It's been said that if something's worth doing it's worth doing right. Well, Danny Miles' truck has been done right and you might even walk right by it and not think anything has been modified. Pro builders will say that's an ultimate compliment when you put 100 hours into a fender that looks stock until you set it next to a factory part. It's the subtle and well-executed changes that will catch the eye of a trained judge. In high-end car shows the smallest details can make or break the overall outcome of a Top 5 winner.
Danny's first run-in with the truck was in 1999 when Dick Bales, the previous owner, brought it to the Run to the Sun car show in Myrtle Beach, South Carolina, where the pickup was picked Truck of the Year. Danny, and everyone else in the crowd, wished they could take it home. So, with the dream of one day owning the truck, Danny set out to have the '56 in his hands. With luck on his side Bales just happened to be selling the truck and Danny waisted no time expressing his interest in the truck.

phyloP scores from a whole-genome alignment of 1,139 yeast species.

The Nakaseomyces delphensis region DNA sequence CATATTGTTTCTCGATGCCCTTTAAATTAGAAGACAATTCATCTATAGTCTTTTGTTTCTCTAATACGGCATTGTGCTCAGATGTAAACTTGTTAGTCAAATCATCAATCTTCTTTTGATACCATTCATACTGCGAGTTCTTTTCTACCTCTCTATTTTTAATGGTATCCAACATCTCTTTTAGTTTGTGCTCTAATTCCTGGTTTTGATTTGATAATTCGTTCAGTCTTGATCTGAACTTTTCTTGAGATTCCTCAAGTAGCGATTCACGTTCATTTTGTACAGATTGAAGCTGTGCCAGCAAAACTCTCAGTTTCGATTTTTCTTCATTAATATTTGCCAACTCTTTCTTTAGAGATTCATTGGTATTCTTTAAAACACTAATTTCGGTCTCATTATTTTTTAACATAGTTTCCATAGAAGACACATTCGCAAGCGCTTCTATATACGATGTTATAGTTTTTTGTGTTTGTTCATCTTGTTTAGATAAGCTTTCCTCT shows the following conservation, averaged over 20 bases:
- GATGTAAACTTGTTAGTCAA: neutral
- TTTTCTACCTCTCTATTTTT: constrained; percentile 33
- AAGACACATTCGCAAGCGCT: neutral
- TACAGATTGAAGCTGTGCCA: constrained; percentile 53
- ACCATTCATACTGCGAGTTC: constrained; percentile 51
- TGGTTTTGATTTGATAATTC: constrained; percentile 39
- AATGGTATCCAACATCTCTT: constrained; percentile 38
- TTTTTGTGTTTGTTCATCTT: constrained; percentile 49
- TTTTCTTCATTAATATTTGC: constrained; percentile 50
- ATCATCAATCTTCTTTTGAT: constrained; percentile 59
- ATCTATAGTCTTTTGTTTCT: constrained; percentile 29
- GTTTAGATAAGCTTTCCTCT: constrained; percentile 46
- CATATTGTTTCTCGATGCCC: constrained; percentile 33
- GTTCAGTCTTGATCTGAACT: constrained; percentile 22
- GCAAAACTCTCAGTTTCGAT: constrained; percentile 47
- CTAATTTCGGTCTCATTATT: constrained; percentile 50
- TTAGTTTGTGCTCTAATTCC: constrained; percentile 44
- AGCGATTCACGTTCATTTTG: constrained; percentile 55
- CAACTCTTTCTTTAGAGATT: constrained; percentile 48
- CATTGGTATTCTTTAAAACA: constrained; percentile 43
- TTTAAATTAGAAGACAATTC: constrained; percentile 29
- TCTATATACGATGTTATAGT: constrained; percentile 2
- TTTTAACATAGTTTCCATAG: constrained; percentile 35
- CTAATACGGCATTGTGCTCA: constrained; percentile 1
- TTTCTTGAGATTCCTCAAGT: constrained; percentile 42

Danny could now bring it home and pamper it just like the builder Don Jacks from Street Metal Fabrications in Greenville. Around that same year the truck was constructed and it is still standing the test of time. The Ford is unique and different because of the amount of details that were put into each and every body panel. Details like the front bumper with the turn signals tucked neatly inside and the hood pancaked to sit a little lower, as well as the handmade running boards with front fenders that have been shortened an inch. The rear fenders have also been widened 2 inches in the front and 2 1/2 inches in the back, with an inch taken out of the running boards. This was done to bring the running boards up closer to the fender.
I think the most important pieces on this truck are the items that you have to find. The rearend is one of those items because it's not every day you see an IRS Corvette suspension or the stroked Chevy big-block that is now a 468ci monster. Perfect Circle .30 pistons with COMP Cams .562 flat-tappet cam help lay the tire-burning rubber down to the ground. A Mallory distributor with 8.5mm spark plug wires was used around a set of Sanderson headers coated in Jet-Hot silver treatment. The rest of the exhaust is completed with a 3-inch dual stainless exhaust. A Turbo 400 trans with a TCI 3,000-stall torque converter made automatic shifting a blast. Danny plans on taking it to several shows near South Carolina, so look out for this green beauty.
Danny R. Miles
Florence, South Carolina
1956 Ford F-100